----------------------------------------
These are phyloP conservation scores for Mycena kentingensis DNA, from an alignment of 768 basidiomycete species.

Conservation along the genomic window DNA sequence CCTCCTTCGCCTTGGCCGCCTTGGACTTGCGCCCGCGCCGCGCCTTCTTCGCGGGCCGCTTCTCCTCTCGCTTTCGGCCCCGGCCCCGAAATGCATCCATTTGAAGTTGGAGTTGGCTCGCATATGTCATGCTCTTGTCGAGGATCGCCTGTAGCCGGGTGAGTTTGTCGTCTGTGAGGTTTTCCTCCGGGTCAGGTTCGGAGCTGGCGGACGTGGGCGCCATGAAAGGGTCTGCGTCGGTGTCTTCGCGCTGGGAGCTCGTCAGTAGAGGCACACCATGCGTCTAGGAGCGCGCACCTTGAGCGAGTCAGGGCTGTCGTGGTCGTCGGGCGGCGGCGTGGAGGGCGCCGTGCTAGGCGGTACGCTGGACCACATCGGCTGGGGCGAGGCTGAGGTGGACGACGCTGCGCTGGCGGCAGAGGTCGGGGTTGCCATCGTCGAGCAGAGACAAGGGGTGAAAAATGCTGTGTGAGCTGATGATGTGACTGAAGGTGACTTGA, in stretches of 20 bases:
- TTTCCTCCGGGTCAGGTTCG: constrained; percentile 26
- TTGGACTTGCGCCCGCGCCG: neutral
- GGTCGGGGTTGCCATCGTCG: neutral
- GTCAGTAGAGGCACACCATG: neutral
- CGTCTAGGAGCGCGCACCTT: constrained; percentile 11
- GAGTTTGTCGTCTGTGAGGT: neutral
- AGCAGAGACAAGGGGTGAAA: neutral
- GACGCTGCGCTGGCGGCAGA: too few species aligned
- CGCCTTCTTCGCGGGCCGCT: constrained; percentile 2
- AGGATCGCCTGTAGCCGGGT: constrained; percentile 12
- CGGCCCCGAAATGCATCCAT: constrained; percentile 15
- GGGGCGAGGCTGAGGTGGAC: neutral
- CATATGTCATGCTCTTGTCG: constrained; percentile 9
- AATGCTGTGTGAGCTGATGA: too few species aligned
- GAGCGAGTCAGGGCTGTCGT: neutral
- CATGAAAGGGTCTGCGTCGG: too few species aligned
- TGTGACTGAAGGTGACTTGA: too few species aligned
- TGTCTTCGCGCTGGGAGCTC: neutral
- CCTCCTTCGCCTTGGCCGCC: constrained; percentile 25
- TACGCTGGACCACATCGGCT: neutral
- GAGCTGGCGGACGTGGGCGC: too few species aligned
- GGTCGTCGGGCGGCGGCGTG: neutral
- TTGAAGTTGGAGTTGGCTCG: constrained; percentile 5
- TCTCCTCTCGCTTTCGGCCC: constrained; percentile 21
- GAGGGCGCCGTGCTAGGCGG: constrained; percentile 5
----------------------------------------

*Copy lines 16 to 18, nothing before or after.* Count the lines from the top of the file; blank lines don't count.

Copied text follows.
- AATGCTGTGTGAGCTGATGA: too few species aligned
- GAGCGAGTCAGGGCTGTCGT: neutral
- CATGAAAGGGTCTGCGTCGG: too few species aligned